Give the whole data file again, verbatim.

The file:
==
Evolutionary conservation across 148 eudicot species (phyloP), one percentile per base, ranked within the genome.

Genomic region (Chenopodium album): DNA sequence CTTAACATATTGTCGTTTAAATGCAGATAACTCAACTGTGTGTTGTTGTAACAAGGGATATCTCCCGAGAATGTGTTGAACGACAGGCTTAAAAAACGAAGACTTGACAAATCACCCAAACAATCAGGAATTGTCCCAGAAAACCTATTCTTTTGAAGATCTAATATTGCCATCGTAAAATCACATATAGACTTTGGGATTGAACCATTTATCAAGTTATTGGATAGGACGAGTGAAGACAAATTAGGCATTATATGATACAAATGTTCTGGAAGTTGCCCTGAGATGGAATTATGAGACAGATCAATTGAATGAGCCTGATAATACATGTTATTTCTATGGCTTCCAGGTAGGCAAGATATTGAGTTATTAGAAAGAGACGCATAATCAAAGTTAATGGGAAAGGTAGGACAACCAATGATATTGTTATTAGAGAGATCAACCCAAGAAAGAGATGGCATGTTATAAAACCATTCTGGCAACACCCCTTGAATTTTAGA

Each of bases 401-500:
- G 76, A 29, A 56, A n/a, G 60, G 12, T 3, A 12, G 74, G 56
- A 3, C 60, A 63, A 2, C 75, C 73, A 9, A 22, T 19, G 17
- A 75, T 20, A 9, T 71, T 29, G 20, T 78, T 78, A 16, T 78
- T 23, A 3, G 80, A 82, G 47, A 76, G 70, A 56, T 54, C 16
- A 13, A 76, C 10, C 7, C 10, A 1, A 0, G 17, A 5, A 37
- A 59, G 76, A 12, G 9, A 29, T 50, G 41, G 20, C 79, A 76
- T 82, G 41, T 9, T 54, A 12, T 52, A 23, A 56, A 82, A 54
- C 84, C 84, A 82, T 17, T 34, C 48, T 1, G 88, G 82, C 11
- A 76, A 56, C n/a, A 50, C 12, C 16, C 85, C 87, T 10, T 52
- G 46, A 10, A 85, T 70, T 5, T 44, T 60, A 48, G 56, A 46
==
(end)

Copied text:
Evolutionary conservation across 148 eudicot species (phyloP), one percentile per base, ranked within the genome.

Genomic region (Chenopodium album): DNA sequence CTTAACATATTGTCGTTTAAATGCAGATAACTCAACTGTGTGTTGTTGTAACAAGGGATATCTCCCGAGAATGTGTTGAACGACAGGCTTAAAAAACGAAGACTTGACAAATCACCCAAACAATCAGGAATTGTCCCAGAAAACCTATTCTTTTGAAGATCTAATATTGCCATCGTAAAATCACATATAGACTTTGGGATTGAACCATTTATCAAGTTATTGGATAGGACGAGTGAAGACAAATTAGGCATTATATGATACAAATGTTCTGGAAGTTGCCCTGAGATGGAATTATGAGACAGATCAATTGAATGAGCCTGATAATACATGTTATTTCTATGGCTTCCAGGTAGGCAAGATATTGAGTTATTAGAAAGAGACGCATAATCAAAGTTAATGGGAAAGGTAGGACAACCAATGATATTGTTATTAGAGAGATCAACCCAAGAAAGAGATGGCATGTTATAAAACCATTCTGGCAACACCCCTTGAATTTTAGA

Each of bases 401-500:
- G 76, A 29, A 56, A n/a, G 60, G 12, T 3, A 12, G 74, G 56
- A 3, C 60, A 63, A 2, C 75, C 73, A 9, A 22, T 19, G 17
- A 75, T 20, A 9, T 71, T 29, G 20, T 78, T 78, A 16, T 78
- T 23, A 3, G 80, A 82, G 47, A 76, G 70, A 56, T 54, C 16
- A 13, A 76, C 10, C 7, C 10, A 1, A 0, G 17, A 5, A 37
- A 59, G 76, A 12, G 9, A 29, T 50, G 41, G 20, C 79, A 76
- T 82, G 41, T 9, T 54, A 12, T 52, A 23, A 56, A 82, A 54
- C 84, C 84, A 82, T 17, T 34, C 48, T 1, G 88, G 82, C 11
- A 76, A 56, C n/a, A 50, C 12, C 16, C 85, C 87, T 10, T 52
- G 46, A 10, A 85, T 70, T 5, T 44, T 60, A 48, G 56, A 46